The social web is a place of conflict and excess where we can both hide behind usernames and computer screens to be feared and hated or present ourselves as masters of our art to be loved and revered. What part does 'the mind' play in our social interactions?
When I wrote that participation on different types of social service may be constrained by our own vanity Will Berard directed me to a post where he compares our behaviour and needs on social networks to our needs and wants with regards to food.
While the side of our social interactions governed by vanity is, generally, undesirable it can be said to mirror our food consumption habits where we are repeatedly brought back by our cravings:
very much like eating, nature chose its wiring in the most basic fashion, associating the reward not with the actual thing that's good for you (a healthy, balanced intake of calories/meaningful construction of social relationship), but with a "shortcut" that works just as well (the taste of sweet/fatty foods, or superficial social validation).
This connection and our attitude toward the rewards from social media immediately brought to mind the battle fought within ourselves in Sigmund Freud's model of the psyche.
The Freudian mind
Freud proposed that the mind is composed of three 'constructs': the id, the ego and the super-ego which control aspects of our behaviour and are often in conflict.
The unorganized part of the personality structure that contains a human's basic, instinctual drives. It is unconscious by definition and drive us according to the pleasure principle as we seek short-term, instant gratification.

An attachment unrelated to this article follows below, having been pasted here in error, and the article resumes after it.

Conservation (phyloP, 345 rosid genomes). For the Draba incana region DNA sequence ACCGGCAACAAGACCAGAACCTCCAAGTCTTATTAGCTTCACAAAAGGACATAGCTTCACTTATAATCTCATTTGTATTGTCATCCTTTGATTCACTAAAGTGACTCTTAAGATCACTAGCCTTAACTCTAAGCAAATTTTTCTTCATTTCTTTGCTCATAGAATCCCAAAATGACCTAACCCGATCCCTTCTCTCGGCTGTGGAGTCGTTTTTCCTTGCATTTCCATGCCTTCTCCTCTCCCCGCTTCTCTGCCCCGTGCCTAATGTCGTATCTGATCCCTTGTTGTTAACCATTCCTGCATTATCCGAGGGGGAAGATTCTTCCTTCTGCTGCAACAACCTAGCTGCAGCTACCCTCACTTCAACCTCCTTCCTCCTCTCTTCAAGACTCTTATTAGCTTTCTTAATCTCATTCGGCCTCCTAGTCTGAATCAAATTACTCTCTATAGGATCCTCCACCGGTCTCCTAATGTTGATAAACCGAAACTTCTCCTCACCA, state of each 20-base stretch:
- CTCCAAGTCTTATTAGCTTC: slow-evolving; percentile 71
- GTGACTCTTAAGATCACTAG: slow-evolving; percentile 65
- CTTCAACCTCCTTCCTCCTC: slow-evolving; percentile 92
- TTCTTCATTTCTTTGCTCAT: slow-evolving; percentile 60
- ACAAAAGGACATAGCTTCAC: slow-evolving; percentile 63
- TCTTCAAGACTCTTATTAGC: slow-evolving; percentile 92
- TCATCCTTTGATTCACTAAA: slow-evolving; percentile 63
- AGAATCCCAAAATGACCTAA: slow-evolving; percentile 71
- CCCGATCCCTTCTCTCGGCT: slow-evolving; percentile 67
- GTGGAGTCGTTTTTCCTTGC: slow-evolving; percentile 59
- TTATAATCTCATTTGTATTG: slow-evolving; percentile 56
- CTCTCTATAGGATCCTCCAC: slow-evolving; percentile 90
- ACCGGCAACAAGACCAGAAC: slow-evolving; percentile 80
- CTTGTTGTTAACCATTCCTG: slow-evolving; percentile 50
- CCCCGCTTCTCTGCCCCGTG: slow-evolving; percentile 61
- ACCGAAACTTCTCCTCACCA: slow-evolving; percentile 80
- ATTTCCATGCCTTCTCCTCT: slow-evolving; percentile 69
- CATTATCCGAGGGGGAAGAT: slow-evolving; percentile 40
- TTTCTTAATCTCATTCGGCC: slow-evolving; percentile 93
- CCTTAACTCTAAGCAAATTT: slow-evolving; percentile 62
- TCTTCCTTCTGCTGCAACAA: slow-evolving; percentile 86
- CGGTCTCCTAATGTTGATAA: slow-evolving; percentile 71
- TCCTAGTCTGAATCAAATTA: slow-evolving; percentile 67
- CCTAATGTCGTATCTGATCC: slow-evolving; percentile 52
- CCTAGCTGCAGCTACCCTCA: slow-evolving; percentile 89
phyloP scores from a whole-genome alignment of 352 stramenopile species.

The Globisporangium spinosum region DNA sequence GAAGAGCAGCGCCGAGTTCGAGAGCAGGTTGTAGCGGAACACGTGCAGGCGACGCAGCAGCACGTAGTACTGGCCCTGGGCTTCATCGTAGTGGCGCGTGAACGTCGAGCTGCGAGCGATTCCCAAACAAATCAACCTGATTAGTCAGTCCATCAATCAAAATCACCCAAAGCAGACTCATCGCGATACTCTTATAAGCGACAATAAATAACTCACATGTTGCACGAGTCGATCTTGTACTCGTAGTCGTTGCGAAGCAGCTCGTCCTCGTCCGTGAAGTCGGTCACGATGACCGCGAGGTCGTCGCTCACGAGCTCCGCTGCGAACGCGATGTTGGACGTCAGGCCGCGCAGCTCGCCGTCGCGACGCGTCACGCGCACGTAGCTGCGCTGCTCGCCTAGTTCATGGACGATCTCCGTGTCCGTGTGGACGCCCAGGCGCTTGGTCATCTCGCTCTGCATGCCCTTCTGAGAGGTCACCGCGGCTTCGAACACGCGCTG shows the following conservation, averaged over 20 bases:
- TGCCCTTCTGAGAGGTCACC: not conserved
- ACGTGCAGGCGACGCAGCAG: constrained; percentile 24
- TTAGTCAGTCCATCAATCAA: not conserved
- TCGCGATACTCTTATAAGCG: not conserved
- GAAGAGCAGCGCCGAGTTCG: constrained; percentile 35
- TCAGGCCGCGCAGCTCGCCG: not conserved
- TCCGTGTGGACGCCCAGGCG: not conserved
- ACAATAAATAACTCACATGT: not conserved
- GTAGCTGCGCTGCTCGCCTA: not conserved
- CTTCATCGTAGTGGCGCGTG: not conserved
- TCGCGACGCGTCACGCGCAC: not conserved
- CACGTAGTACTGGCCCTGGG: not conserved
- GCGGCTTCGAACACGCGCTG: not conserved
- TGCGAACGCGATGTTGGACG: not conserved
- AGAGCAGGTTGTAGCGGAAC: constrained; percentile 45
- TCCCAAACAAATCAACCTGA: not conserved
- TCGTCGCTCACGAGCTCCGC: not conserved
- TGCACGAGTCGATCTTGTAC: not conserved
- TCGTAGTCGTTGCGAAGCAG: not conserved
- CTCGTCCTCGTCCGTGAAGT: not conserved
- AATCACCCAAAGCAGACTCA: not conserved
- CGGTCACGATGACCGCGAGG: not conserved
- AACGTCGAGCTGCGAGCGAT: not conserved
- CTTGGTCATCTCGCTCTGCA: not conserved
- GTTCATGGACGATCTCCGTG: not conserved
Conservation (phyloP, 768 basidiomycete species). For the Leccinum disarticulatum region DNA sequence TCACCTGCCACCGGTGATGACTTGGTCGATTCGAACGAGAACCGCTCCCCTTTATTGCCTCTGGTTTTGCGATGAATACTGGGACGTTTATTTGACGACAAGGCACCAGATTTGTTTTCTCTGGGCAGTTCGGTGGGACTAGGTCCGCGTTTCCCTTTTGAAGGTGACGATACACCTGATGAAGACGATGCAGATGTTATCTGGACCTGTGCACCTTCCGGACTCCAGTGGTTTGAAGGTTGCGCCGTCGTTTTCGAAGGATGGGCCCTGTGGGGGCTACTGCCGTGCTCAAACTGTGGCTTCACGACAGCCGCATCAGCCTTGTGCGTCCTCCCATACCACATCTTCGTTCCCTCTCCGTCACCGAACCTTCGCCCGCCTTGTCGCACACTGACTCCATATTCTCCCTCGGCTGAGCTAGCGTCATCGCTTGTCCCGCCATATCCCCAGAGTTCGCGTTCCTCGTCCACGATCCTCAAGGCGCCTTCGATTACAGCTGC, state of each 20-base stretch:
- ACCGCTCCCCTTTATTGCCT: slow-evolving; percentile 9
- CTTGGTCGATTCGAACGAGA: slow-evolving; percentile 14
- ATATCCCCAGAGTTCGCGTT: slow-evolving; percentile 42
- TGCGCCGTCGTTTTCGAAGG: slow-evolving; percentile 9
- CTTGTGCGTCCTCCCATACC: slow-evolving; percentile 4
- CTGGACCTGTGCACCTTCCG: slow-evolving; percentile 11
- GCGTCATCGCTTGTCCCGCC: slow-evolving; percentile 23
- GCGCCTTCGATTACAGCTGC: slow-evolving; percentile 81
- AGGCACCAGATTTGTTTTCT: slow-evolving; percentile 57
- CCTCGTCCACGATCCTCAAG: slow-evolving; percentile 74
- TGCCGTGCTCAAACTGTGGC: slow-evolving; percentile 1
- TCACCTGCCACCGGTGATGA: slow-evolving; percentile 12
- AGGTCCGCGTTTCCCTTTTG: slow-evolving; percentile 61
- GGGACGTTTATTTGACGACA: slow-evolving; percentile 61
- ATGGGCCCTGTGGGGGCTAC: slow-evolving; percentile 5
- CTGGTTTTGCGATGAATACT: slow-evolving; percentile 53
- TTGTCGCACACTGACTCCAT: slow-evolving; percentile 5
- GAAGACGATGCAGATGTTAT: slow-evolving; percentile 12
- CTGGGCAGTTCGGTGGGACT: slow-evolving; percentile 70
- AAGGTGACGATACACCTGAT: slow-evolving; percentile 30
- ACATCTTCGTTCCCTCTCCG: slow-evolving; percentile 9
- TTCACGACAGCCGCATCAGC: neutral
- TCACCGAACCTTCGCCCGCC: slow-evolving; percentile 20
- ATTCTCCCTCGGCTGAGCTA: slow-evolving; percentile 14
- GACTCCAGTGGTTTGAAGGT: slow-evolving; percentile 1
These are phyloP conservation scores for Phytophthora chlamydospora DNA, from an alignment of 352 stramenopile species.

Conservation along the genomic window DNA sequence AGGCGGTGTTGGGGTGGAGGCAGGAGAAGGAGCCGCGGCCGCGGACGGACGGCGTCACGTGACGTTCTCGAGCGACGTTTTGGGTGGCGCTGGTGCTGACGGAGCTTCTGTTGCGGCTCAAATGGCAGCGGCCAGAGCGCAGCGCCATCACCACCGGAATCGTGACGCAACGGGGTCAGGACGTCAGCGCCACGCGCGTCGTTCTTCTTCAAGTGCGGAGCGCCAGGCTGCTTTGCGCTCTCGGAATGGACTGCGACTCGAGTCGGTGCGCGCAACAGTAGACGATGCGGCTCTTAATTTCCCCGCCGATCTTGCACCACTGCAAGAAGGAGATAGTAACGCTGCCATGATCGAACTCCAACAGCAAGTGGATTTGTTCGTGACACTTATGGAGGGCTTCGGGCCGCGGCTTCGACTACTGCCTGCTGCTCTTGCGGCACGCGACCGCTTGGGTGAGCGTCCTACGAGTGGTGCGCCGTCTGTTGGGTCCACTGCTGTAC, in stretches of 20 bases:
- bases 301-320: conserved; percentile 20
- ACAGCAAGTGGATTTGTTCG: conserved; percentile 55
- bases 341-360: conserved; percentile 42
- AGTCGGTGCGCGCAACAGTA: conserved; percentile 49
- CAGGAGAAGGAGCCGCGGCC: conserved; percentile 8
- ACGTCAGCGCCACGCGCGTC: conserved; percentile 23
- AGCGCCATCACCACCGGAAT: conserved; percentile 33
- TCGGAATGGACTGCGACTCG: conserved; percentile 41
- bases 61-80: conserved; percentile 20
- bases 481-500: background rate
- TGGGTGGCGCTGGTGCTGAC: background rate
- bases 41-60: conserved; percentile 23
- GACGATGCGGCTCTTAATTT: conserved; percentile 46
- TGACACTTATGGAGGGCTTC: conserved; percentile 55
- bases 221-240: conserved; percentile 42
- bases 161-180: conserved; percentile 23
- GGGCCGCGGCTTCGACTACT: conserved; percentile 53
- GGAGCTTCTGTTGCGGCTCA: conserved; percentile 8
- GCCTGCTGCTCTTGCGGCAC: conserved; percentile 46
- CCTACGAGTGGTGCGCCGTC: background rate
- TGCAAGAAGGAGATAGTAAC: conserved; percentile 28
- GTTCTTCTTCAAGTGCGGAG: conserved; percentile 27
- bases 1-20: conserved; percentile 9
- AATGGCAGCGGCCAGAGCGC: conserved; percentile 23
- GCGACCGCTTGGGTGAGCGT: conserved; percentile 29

The ego acts in accordance with the reality principle and serves to satisfy the needs of the id in realistic ways. It looks for longer term satisfaction and sets up defensive mechanisms to keep us from harm. It is very much the piggy-in-the-middle, coping with the real world around us whilst trying to temper the animalistic urges of the id and the ideals of the super-ego
The super-ego strives for perfection and is our narcissistic drive. It aims for us to realise the image of ourselves that we want to become and introduces a sense of guilt when we do not achieve it.
The social mind
We can equate each of Freud's constructs with elements of our conduct on social services:
- Id - instant gratification, the need for Likes, +1s and ReTweets, the desire for "affection" regardless of the consequences - "everybody friend me"
- Ego - longer term planning, building a community to act as a foundation from which we can achieve those Likes and ReTweet's, having to interact with those in our community and relate to them as individuals so as to maintain those friendships
- Super-ego - the part that only wants to talk about ourselves, the aspect that drives us to create, to blog so that we can achieve the state of perfection in our craft irrespective of others
As in our offline lives, we must achieve a balance in order to function within the generally accepted "rules" of the social web. We cannot endlessly seek out new friends online to satisfy the needs of our psyche so how can we relate all this to our normal relationships?
What of Dunbar?
Our ancestors had a physical need to gather in trusted groups for more effective hunting and greater protection. Base instinctual needs of these groups were consistent with the id-controlled mind: eat, reproduce, survive - all requiring instant solutions. As they evolved and settled so survival became easier and the relationships between individuals altered and started to become more social than functional.